My Foreign Policy 2
People say, ‘that’s just a story you’re telling yourself,’ like it’s a bad thing.
It can be, I guess, if you buy into stories that make you feel bad, or if you don’t realize the reason you’re suffering is a story you made up.
That’s why we are advised to step out of the story and into the moment, naked and narrative free.
Frequent contrarian that I am, I have been throwing myself into present moments and bringing stories with me for a long time. For me, it feels not only possible but desirable to be here now along with the story that got me there.
That’s what My Foreign Policy is.
Calling it My Foreign Policy is ridiculous; that is, it should make me an object of ridicule for such a patently nut bar claim. I’m just some semi-old nano-influencer living on a little island off the coast of nowhere.
This is how I remember the story is just a story, by not forgetting how ridiculous it is.
My Foreign Policy is as absurd as Sisyphus pushing the rock up the hill and calling it his Human Resources Policy. It works me for me and, according to Camus, it worked for Sisyphus too.
Having a story with me in the moment energizes me, while the absurdity of it reminds me it’s all made up, which helps ensure I will not get attached to any Foreign Policy outcomes.
My Foreign Policy wants it both ways and there shouldn’t be anything wrong with that. It’s consistent with the world as we now understand it — the coexistence of contraries, the superposition of beliefs .
I know that being in the moment means smelling the air after a rainstorm and savoring each spoonful of ice cream like nothing else exists (my personal favorite mindfulness practice), but who we really need to be here now for is each other.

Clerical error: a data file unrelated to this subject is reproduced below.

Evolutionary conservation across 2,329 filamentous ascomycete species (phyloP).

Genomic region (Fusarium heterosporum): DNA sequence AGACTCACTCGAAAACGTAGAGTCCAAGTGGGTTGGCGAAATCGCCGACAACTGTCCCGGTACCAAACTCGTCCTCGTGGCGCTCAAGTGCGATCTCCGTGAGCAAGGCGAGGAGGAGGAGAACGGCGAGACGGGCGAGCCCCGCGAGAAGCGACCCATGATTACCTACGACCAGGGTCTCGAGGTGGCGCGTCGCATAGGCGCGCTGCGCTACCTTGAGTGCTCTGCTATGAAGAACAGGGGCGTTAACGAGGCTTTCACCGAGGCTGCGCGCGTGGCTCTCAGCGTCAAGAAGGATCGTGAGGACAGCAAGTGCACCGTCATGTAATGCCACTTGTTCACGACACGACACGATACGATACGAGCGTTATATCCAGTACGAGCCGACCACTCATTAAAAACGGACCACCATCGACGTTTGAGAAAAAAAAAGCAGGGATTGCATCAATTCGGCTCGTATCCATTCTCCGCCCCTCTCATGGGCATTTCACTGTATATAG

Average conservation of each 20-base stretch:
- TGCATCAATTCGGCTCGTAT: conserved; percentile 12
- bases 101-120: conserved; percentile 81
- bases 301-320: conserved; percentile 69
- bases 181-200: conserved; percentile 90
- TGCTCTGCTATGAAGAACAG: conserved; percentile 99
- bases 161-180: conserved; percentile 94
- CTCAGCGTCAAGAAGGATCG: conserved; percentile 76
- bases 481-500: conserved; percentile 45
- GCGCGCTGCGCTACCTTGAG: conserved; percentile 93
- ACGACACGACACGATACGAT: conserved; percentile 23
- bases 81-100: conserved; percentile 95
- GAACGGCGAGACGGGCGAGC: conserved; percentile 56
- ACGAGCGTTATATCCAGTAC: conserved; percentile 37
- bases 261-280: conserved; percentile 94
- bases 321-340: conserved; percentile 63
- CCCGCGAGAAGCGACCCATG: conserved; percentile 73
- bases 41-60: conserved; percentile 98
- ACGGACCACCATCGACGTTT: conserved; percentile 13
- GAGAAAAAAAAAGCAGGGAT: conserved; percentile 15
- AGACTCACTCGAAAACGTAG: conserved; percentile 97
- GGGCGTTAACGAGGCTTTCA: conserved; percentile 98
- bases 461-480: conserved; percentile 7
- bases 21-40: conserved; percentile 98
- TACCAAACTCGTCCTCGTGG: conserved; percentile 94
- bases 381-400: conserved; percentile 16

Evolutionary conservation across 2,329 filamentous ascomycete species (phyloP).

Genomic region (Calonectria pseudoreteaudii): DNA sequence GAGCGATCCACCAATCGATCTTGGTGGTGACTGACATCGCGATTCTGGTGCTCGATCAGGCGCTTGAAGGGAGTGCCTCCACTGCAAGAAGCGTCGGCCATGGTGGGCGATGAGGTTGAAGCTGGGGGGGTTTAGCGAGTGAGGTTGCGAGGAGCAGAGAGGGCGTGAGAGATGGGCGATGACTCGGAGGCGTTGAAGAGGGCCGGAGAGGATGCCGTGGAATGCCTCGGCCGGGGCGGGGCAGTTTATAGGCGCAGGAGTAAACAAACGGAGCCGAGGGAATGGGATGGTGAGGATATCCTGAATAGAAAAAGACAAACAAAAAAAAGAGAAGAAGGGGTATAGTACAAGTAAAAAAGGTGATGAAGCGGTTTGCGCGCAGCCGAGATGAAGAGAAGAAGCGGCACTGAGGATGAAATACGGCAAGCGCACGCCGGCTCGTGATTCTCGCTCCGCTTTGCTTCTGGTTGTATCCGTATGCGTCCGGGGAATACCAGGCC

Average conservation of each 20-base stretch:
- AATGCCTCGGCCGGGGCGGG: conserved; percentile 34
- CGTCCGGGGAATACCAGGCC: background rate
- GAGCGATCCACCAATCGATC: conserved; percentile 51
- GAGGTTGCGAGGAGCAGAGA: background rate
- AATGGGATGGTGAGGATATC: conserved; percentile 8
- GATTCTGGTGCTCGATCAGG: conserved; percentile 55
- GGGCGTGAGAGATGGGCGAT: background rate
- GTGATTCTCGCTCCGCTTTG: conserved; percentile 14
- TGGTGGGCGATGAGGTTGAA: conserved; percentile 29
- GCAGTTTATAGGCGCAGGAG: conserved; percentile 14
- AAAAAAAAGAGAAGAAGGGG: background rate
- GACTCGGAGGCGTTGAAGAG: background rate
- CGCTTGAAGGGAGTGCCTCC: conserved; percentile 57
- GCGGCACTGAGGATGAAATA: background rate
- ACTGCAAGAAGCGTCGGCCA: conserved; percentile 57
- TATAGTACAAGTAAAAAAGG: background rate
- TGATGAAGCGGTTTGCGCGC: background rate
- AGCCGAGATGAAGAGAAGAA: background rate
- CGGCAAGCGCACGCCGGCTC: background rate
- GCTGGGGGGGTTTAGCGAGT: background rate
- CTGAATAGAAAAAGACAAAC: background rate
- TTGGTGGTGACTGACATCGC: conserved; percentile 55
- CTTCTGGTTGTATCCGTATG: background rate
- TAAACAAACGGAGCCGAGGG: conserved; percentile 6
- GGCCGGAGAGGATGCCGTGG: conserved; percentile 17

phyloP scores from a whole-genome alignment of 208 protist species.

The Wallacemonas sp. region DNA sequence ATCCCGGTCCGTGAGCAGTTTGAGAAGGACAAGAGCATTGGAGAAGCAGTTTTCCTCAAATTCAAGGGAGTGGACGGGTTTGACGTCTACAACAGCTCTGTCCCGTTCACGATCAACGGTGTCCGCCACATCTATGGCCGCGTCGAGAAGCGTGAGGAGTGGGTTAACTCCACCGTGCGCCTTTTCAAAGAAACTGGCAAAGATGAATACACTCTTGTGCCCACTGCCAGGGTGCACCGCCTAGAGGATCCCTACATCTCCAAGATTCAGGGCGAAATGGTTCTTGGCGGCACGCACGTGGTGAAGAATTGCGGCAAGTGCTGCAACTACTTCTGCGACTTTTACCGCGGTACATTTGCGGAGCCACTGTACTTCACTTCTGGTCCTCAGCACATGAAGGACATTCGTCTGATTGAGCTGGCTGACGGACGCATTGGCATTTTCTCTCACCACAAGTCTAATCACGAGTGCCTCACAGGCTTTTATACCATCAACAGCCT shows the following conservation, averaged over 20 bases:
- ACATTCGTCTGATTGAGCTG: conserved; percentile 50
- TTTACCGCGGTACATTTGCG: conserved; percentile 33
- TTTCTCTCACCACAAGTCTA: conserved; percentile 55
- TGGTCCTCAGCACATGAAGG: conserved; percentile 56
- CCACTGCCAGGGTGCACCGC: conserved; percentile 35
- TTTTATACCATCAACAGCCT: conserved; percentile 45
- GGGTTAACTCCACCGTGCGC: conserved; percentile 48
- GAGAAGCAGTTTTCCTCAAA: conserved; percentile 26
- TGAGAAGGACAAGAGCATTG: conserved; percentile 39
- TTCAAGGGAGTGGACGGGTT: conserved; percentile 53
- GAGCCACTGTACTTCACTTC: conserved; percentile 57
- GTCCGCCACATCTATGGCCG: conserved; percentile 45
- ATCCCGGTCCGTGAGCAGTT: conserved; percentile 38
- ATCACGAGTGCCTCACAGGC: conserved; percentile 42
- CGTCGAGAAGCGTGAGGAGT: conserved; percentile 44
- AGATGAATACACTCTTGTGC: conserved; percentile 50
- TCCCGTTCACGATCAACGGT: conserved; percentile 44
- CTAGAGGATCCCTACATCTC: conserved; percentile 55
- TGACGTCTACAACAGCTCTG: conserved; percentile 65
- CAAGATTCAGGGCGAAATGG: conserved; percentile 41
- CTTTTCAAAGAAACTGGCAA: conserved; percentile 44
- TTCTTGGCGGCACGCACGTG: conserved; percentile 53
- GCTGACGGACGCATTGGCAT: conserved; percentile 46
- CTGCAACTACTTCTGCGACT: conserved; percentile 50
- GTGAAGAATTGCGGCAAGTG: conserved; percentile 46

We need to be fully present to make good inferences about what the heck the other ones are thinking and how we can be with them.
My Foreign Policy initiatives are expanding and contain more in-the-moment presence with other people than ever. So far my crazy made up story that I can have a foreign policy feels like a slightly moving sidewalk under my feet, guiding me along. Seductive, right?
I know things aren’t going to work out. There are enough holes in my plot line for any dystopian future to crawl through easily.
I know it’s a story with no clear great ending, except mine.
It helps me think about other people instead of just myself because I can’t implement my foreign policy without forming significant relationships, non-mercantile relationships that can have an economic component but, for me, need to be based on a deeper connection.
My Foreign Policy: Russia?
Anatoly showed up at an open discussion of Death his first day in VR. It happens.
He’s not just from Russia, he was in Russia. That doesn’t happen very much on social VR platforms at the moment.
He listened to people bring up questions or talk about someone they’re worried about or they miss, or their own anxieties about dying.
Late in the second half he raised his hand and introduced himself in easy-to-understand English with an easy-to-hear Russian accent. He got to the point and spoke about his mother dying, recently, and the time he spent with her trying to help her find peace, help her find forgiveness for all the hurt she was still holding onto over a lifetime.
He went slowly because the right words did not flow easily in another language and maybe he was also working to manage the flow of his own emotions, we couldn’t tell.
We were all riveted.
Anatoly finished what he wanted to say. He knew how to tell a story but he was not performing.
He and I talked back and forth just a little. He knew he was heard.
I Friended him.
Three days later, I saw that Anatoly was in VR.
The fact that I’d Friended him meant that my personal dashboard shows when and where he was active on that platform. It’s basically Friend Spyware and it makes the world something like a small town because I decided to ‘Go-To’ him and I could. easily do it
I want to focus on this moment because it’s the real roll-the-dice point where you can take a risk and try to go deeper with another human or just let the moment pass on by.